Enormous progress has been made in the field of marine technology over the last decade. Sophisticated remotely operated autonomous underwater vehicles have been deployed on a number of seagoing expeditions, while seafloor drill rigs, moving landers, and other high-tech instruments have been developed for use in marine research.
By deploying camera and video systems on these instruments, new and fascinating insights concerning the functioning of deep ocean ecosystems like cold-water coral reef communities, hot seeps, and cold vents have been gained that can be communicated directly to a wide audience. Moreover, mapping of mud volcanoes in the Mediterranean Sea with the aid of video camera systems have illustrated the scientific value of state-of-the-art diving tools.
In the session on "The Significance of Marine Technology in Science Communication" PR and communications experts will present and discuss the challenges and opportunities associated with communicating the results of marine research to key target audiences, such as journalists, teachers, students, and the wider public, particularly through the use of video and photo material from the deep sea.
Five speakers from eminent marine research institutions in Belgium, Germany, Ireland, Norway, and the United Kingdom, will present their respective approaches: How can we reach the next generation of marine scientists through schools and universities? What profits can be gained from e-learning programmes dedicated to oceans and seas? How can the awareness of a wider public about fragile marine resources be increased by using underwater video material? How can deep sea video material best be made available to TV journalists and, through them, to a wider audience?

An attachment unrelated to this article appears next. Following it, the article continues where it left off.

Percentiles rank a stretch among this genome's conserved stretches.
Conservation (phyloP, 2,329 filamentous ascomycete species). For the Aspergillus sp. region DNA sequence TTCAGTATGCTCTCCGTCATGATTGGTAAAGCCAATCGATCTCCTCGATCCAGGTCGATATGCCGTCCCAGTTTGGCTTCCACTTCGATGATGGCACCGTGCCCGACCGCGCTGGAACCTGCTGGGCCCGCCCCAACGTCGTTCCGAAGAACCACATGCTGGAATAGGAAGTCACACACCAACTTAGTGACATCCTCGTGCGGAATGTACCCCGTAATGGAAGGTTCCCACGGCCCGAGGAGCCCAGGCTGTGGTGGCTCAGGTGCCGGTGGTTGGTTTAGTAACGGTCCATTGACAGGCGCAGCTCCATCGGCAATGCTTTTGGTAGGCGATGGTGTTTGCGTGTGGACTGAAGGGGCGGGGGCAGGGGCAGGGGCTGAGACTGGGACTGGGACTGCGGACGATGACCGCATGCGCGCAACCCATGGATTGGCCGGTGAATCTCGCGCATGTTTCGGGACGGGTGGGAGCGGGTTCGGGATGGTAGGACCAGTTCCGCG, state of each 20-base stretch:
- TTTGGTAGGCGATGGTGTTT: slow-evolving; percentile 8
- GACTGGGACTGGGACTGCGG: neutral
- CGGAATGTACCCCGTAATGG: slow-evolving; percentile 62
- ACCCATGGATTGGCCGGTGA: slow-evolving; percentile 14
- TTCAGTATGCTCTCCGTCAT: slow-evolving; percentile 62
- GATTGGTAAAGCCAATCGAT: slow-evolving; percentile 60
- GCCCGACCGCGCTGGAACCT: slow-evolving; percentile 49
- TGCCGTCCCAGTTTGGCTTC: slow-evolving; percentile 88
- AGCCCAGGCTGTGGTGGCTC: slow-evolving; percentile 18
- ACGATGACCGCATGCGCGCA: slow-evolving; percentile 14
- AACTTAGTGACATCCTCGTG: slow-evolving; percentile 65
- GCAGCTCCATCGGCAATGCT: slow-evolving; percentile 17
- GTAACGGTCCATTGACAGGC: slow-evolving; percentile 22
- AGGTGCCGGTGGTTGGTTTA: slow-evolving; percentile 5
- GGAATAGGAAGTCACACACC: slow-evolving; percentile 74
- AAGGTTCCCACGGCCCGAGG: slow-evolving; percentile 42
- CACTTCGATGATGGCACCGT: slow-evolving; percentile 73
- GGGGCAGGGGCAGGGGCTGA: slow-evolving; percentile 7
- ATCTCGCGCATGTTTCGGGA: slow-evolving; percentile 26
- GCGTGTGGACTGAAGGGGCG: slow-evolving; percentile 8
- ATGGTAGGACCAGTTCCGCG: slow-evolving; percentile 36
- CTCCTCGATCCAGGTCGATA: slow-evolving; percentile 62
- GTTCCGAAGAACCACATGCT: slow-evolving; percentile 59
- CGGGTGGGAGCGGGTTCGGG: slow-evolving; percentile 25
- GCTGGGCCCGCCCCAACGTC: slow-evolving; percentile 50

In the session questions like these will be tackled and interactively discussed with the audience in order to share experiences between (marine) scientists and public relations/communications experts.
Albert Gerdes, MARUM – Center for Marine Environmental Sciences, University of Bremen, Germany;
John Joyce, Marine Institute, Rinville, Galway, Ireland;
Kim Marshall-Brown, National Oceanography Centre, Southampton, UK;
Kjartan Mæstad, Institute of Marine Research Norway
Jan Seys, Vlaams Instituut voor de Zee, Ostend, Belgium